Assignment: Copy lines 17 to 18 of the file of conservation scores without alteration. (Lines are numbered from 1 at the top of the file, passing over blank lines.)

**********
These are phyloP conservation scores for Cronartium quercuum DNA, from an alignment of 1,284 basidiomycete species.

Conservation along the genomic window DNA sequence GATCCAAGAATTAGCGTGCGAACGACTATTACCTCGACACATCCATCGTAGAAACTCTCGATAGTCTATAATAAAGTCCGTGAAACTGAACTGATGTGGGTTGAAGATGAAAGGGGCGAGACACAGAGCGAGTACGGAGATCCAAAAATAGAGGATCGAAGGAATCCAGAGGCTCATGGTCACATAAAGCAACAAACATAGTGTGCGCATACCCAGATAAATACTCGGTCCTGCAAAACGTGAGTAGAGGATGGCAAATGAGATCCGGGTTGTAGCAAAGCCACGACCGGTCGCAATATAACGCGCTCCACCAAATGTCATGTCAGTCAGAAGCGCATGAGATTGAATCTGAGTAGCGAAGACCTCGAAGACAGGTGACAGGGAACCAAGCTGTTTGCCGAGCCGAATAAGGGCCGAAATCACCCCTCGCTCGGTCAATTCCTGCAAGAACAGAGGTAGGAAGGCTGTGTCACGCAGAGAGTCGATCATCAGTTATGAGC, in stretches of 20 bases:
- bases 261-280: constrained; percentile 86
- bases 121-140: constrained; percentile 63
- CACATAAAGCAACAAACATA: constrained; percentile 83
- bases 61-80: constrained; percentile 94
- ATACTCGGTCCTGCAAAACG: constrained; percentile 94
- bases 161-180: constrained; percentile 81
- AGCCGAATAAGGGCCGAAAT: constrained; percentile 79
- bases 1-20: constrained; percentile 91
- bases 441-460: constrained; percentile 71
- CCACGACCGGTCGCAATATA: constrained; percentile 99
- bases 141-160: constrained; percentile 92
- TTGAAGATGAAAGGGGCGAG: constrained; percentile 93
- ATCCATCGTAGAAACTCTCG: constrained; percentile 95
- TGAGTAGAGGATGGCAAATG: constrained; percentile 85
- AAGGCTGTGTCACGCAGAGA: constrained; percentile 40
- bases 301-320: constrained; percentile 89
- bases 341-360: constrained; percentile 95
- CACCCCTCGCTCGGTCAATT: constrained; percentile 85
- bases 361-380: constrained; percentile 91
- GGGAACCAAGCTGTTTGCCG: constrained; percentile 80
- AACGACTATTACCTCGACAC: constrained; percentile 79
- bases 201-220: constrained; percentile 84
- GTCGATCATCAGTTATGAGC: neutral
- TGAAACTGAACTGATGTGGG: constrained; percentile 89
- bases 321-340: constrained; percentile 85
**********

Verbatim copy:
- AAGGCTGTGTCACGCAGAGA: constrained; percentile 40
- bases 301-320: constrained; percentile 89